There is so much depth in the 2013 NFL draft class that it would seem hard to mess up a first-round pick. However, some high-upside prospects are not getting the credit they deserve due to risks associated with them.
The quarterback position, for example, may be relatively weak this year, but Geno Smith is the cream of the crop. Smith and a few other talented players highlighted below are worth an early first-round pick.
Geno Smith, QB, West Virginia
The risk in Smith should have diminished after he ran a 4.59 40-yard dash. That type of mobility makes him a serious threat as a read-option quarterback, and we saw guys like Robert Griffin III, Russell Wilson and Colin Kaepernick thrive in that role last season.
Although Smith turned to running as a last resort in Morgantown, an innovative NFL play-caller could capitalize on his athleticism.
Smith has the speed to establish himself as a dangerous runner. As Griffin and the others showed in 2012, play-action fakes are especially effective at freezing a defense out of that option look.
The Mountaineers had a high-powered spread offense with Smith at the controls, and he benefited from having Tavon Austin and Stedman Bailey at his disposal. With that kind of supporting cast, it was hardly necessary for Smith to run.
There aren't many who question Smith's arm strength or accuracy, and throwing for 42 touchdowns to just six interceptions as a senior doesn't happen by accident. Plus, West Virginia's defense was so porous that Smith was forced into obvious passing situations.
NFL.com senior analyst Gil Brandt believes that the Philadelphia Eagles' reported interest in Smith is a smokescreen to increase trade value in the draft. It's possible, and it may ultimately force other teams' hands.
The Buffalo Bills have other needs, but they only have Tarvaris Jackson and Aaron Corp at QB. New head coach Doug Marrone may bring in Ryan Nassib from Syracuse, but Smith would be tantalizing due to his running ability alongside C.J. Spiller and Fred Jackson.
Whoever grabs Smith is going to get a legitimate franchise quarterback who should exceed expectations early.
Alec Ogletree, LB, Georgia
It's mostly issues off the field that raise red flags for the former Bulldogs star. Ogletree was arrested for a DUI in February. That only compounded worries about his four-game suspension as a junior for failed drug tests.
When looking at what Ogletree brought to the table as an inside linebacker for Georgia, though, it's easy to justify using a high draft pick on him. His production against such elite competition speaks for itself; he racked up 111 total tackles in his final season in Athens despite the suspension.
The fact that he stood out that much on a defense filled with future NFL players makes his numbers all the more impressive.
That pretty much says it all about Ogletree. He is a rare athlete for the linebacker position who would be able to play inside or outside in the pros.
The sideline-to-sideline range is there. Due to starting his career at Georgia as a safety, Ogletree has exceptional coverage skills for a linebacker. All of those factors should help him see the field immediately at the next level.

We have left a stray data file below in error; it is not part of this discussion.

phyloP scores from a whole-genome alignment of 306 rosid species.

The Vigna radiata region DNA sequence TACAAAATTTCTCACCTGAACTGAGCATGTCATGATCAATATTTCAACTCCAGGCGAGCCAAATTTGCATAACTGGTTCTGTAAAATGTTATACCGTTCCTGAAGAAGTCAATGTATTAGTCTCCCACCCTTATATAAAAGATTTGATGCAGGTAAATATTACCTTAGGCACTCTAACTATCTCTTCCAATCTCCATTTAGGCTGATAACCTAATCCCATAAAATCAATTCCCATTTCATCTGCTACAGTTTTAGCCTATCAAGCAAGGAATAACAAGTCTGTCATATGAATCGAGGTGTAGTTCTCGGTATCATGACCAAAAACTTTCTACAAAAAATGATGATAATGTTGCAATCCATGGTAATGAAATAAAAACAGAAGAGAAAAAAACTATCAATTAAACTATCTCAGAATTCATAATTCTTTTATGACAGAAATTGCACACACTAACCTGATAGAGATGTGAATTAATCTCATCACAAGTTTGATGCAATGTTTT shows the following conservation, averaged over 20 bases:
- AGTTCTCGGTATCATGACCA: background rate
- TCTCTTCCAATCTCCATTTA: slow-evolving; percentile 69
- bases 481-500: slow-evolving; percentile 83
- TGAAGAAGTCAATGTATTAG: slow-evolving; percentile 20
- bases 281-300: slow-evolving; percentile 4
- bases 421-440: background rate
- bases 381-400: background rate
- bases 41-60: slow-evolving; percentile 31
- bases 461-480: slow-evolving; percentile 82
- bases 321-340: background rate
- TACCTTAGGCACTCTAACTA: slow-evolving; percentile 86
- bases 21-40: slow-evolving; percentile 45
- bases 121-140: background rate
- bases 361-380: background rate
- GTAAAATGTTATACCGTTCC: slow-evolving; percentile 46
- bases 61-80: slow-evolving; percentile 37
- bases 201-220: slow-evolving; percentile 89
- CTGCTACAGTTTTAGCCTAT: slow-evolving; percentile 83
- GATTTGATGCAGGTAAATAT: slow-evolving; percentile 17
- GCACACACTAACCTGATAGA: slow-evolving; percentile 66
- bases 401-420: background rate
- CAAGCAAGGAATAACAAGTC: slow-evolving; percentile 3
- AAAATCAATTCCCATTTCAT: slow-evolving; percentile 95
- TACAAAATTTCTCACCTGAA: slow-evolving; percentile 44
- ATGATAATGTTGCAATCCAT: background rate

Justin Hunter, WR, Tennessee
Although he might be overshadowed by Cordarrelle Patterson, there are plenty of reasons to like Hunter. Skeptics will point to problems dropping the football in 2012 and to the ACL injury that kept him out for most of the prior year.
If that major setback had any effect on his play, Hunter didn't show it in his overall numbers this past season. He totaled 73 catches for 1,083 yards and nine touchdowns. NFL Network's Mike Mayock points out that many of Hunter's gaffes were mental rather than physical.
That's not all too surprising, especially facing the defenses of the Southeastern Conference. Many aspiring pros lined up against him every Saturday, and after a year away from the game, Hunter fared rather well.
At 6'4", 205 pounds, few receivers are better red-zone targets in this draft. At the Volunteers' pro day, Hunter registered an incredible 40.5" vertical leap. Combine that with his long arms, and Hunter has an impressive catch radius that should justify a high draft pick.
Although he's not as highly touted as Julio Jones was, similar concerns about Jones' drops and injury history threatened to dip his draft stock. Jones was ultimately taken after an aggressive trade-up by the Atlanta Falcons.
Hunter's NFL Scouting Combine numbers compare favorably to Jones', as pointed out by Kevin Weidl of Scouts Inc. Their 40 times are both in the low 4.4 range, and Hunter bested Jones in the vertical leap and broad jump. Hunter also caught the ball well in drills in front of scouts.
Don't sleep on Hunter, because he has all the makings of a Pro Bowl-caliber receiver.
Cornellius Carradine, DE, Florida State
Carradine is another case of a medical misfortune.
He tore his ACL in the Seminoles' annual clash against the archrival Florida Gators. Prior to that, Carradine was making the most of his only year as a full-time starter at the highest level of college football.
At 6'5", 265 pounds, few blockers were able to contain Carradine. He racked up 11 sacks in the 11 games he played. His size should also allow him to be a solid defender facing the run.
Doug Farrar of Yahoo! Sports notes that Carradine would have been his top pass-rusher had he not gotten hurt. That's pretty high praise considering the number of dynamos this class boasts. Teammate Bjoern Werner is also expected to go in Round 1 of April's draft.
The injury situation and lack of collegiate experience is almost certain to knock Carradine into the latter part of the first round—or possibly even lower than that.
There is no denying his talent, though, as he is an explosive athlete who can simply outmuscle opponents. He also has the finesse to fluidly disengage from blocks and make plays.